Many of us have Irish roots, and these fun facts about Ireland and the Irish people will tell you all you need to know about the Emerald Isle. From the Irish language to the world’s oldest yacht club, these Ireland facts will fascinate and delight you!
Fun Facts About Ireland
Irish culture is some of the most fascinating in the world! Irish folklore, Irish ancestry, and the Irish flag, this amazing country has so much to talk about that it’s hard to know where to start!
1. Ireland’s official name is the Republic of Ireland, or Poblacht na hÉireann in the native language of the country. It was called this officially after the separation from Great Britain and a civil war within the island nation between Republicans and British loyalists, eventually splitting the country in two when Ireland won independence. Ireland did not want to be part of the British Empire.
2. Ireland’s nickname is the Emerald Isle. This is for two reasons – the Republic of Ireland is a very green country due to its grass and trees, and the national symbol of Ireland is the shamrock, a green lucky clover.
3. Since modern Ireland formed in 1938, there have been nine presidents in the Irish government, including two female presidents. Their names are Douglas Hyde (1938 – 1945), Seán T. O’Kelly (1945 – 1959), Éamon de Valera (1959 – 1973), Erskine Hamilton Childers (1973 – 1974), Cearbhall Ó Dálaigh (1974 – 1976), Patrick Hillery (1976 – 1990), Mary Robinson (1990 – 1997), Mary McAleese (1997 – 2011), and Michael D. Higgins (2011 – present).
4. Ireland is a member of the European Union since 1973. It joined the Euro in 2002, before which Irish people used the Irish punt (pound). It has strong economic ties with mainland Europe.
5. Ireland is the only country in the EU that still guarantees open access to British citizens since Brexit. This is because of the Common Travel Area. Those with Irish passports can also freely travel to Great Britain.
6. Ireland legalised same sex marriage in 2015.
7. The River Shannon is an important national symbol of Irish culture and is the longest river in the British Isles. It was named after a Celtic goddess, Sionna.
8. Irish history goes back thousands of years. The Celtic people interacted with Ancient Greeks and Romans!
9. Ireland’s population is over five million people. About the same number of people visit Ireland every year!
10. The official languages of Ireland are English and Irish Gaelic. However, after English, most people speak Polish due to immigration, with Irish in third place.
Funny Irish Facts
Some facts about Ireland are pretty funny! Each fact about Ireland below is true, from the beer founded by Arthur Guinness to the Celtic festival that rivalled the Olympics!
11. The Irish chat show The Late Late Show is the world’s second-longest-running late-night show! The host, Ryan Tubridy, believes that the internet steals people’s personalities!
12. The Celtic harp or Gaelic harp (cláirseach) is an important national symbol of Ireland and Scotland – and yet the musical instrument is best known for appearing on the Guinness can!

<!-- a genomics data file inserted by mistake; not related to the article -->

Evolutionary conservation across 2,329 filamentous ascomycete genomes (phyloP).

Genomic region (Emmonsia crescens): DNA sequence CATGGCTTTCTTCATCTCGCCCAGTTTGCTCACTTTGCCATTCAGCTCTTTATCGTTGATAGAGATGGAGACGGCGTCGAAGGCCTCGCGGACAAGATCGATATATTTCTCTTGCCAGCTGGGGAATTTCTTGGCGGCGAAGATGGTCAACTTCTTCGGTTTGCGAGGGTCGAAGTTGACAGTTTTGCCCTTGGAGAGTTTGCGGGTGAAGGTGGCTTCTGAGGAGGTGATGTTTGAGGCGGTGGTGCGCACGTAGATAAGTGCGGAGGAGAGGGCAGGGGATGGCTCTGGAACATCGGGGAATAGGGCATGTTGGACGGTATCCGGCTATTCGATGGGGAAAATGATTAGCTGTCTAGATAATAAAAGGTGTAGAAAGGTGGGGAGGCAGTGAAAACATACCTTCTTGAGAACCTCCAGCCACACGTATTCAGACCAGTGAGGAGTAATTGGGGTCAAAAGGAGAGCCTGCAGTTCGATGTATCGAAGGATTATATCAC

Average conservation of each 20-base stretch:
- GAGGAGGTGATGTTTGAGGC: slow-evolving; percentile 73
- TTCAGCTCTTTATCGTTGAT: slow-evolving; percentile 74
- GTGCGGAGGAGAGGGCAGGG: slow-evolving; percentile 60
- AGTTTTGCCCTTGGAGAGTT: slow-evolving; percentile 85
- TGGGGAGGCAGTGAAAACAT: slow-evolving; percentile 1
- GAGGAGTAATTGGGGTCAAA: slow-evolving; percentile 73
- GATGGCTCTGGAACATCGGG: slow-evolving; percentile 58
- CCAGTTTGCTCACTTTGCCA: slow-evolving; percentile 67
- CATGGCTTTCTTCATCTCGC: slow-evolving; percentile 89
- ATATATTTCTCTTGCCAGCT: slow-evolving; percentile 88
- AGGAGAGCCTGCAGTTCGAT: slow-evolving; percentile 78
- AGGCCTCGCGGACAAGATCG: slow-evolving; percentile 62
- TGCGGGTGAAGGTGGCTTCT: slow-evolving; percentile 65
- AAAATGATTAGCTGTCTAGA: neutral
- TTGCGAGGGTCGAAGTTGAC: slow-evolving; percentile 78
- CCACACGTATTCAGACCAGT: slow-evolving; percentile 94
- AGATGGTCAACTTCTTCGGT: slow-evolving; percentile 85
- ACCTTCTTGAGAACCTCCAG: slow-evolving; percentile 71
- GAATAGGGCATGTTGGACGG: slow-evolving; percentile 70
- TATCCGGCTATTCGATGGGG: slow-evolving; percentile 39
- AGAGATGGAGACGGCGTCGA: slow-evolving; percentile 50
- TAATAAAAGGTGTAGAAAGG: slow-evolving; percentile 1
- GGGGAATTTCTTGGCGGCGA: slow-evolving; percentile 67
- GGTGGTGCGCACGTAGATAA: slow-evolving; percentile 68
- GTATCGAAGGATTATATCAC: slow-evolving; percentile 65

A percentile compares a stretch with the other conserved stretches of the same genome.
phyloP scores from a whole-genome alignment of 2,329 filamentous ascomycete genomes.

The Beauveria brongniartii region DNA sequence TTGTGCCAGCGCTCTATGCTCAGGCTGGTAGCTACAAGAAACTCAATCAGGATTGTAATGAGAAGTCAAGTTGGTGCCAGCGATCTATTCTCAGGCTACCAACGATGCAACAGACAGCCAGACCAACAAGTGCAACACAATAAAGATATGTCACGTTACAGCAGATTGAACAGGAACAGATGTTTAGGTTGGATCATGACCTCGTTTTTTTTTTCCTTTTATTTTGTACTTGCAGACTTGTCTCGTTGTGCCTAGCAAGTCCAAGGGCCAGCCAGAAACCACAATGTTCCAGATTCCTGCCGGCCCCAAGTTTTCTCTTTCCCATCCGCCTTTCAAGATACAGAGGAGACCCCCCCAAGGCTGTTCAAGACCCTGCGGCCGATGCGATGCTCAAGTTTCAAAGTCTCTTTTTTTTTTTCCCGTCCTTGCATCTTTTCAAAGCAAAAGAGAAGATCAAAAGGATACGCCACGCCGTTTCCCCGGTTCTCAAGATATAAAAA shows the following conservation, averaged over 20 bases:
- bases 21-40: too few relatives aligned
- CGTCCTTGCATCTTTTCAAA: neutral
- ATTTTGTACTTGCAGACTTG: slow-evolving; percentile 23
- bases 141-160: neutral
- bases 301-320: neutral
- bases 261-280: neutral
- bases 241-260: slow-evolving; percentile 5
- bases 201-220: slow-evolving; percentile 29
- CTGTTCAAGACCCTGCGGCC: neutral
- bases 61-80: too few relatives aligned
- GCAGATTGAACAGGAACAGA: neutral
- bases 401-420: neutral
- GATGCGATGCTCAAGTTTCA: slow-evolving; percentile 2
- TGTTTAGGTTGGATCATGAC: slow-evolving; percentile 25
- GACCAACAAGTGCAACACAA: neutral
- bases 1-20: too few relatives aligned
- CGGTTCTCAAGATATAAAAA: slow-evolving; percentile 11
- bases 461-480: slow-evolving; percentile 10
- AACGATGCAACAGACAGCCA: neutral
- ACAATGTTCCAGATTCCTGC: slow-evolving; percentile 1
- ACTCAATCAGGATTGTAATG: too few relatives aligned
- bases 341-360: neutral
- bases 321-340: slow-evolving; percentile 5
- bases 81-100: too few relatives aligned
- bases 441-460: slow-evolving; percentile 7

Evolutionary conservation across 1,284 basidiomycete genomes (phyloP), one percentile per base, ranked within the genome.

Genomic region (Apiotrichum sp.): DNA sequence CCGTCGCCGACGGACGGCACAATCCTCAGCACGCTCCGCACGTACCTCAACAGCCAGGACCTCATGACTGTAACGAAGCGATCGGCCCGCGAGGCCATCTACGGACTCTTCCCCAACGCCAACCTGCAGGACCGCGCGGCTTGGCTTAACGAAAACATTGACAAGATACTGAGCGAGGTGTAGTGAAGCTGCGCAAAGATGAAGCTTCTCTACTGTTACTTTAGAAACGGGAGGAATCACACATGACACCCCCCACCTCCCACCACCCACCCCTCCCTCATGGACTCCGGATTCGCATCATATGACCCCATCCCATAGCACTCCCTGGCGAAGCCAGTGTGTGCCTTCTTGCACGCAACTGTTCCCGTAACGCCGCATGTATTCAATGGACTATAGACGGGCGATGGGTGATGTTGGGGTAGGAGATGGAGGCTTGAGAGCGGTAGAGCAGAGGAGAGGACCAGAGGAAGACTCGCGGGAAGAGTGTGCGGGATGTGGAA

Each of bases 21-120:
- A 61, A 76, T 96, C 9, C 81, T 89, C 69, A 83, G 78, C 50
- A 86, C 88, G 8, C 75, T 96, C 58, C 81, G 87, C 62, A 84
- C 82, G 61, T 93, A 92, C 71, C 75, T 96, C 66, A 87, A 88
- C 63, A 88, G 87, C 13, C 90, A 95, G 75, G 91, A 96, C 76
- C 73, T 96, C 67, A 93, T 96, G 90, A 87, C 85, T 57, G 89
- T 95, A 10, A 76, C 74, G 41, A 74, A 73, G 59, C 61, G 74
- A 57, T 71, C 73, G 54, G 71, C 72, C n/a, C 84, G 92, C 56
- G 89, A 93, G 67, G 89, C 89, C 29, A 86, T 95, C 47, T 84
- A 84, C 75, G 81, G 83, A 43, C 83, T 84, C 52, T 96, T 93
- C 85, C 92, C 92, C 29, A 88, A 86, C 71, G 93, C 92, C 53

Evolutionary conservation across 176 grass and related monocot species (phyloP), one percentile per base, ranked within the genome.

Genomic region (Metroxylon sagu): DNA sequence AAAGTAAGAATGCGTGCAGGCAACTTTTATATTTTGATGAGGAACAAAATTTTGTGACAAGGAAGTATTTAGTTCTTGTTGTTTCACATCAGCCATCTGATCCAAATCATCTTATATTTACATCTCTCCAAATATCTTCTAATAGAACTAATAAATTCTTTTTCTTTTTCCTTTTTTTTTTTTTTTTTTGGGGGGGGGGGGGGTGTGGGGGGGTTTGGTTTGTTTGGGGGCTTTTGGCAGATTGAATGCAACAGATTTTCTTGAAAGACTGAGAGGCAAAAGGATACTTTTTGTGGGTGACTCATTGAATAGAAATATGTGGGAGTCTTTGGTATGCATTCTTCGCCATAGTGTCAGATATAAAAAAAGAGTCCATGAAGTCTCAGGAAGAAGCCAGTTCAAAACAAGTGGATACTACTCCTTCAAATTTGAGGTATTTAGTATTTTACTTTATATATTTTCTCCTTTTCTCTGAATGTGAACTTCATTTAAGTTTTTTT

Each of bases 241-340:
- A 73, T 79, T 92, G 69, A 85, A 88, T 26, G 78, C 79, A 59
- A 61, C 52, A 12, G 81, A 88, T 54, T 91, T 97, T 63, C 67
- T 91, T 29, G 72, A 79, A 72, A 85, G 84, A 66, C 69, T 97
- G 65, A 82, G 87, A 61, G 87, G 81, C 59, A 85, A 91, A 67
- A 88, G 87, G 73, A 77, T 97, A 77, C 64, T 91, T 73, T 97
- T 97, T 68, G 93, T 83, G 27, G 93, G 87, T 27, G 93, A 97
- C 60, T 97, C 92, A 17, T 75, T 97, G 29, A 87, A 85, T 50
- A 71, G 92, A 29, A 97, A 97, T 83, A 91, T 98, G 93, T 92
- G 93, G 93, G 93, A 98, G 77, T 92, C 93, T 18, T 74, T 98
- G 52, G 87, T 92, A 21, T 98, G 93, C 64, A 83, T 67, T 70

13. One of the places where Harry Potter was filmed in Ireland is called Lemon Rock!
14. The Tailteann Games, Ireland’s own Olympics, were an Irish festival that included “sports” like storytelling! They were only for Irish citizens and their descendants.
15. The founder of the Guinness World Records was named Sir Hugh Beaver – and he wasn’t even Irish!
Dublin Facts & The National Symbol of Ireland
Dublin is the capital city of the Republic of Ireland and definitely its most well-known. Located in its own county, it’s the largest city in the Republic of Ireland and has plenty of interesting facts about the Irish city!
16. Phoenix Park is a large urban park that the Irish government is participating to be named a UNESCO world heritage site. Herds of fallow deer have lived there since the 17th century.
17. Dublin’s name means black pool in Irish – the same name as the English town Blackpool.
18. St James Gate Brewery is a famous landmark in Dublin – it’s where Guinness is brewed!
19. There’s a statue of Admiral William Brown in Dublin. He was an Irish-born man who founded the Argentine navy and is called the saviour of the South Atlantic ocean!
20. Trinity College, officially named as The Provost, Fellows, Foundation Scholars and the other members of Board, of the College of the Holy and Undivided Trinity of Queen Elizabeth near Dublin is the only constituent college of the University of Dublin, founded by Elizabeth I in 1592. It’s the most prestigious and famous university in Ireland and considered an elite college throughout Europe.
21. It’s situated on a bay in the Atlantic Ocean. A fact about Ireland is that international trade has always been common, first through the sea and then also through the sky.
22. Dublin Castle dates back to 1204. Right up until 1922, the British government had their seat there. Most of the modern building is from renovations made in the 18th century. Nowadays, the castle is a tourist attraction, an arts centre, a concert hall, a library, a café, and more!
23. Whitefriar Street Church is a Carmelite Catholic institution which hosts the relics of St. Valentine.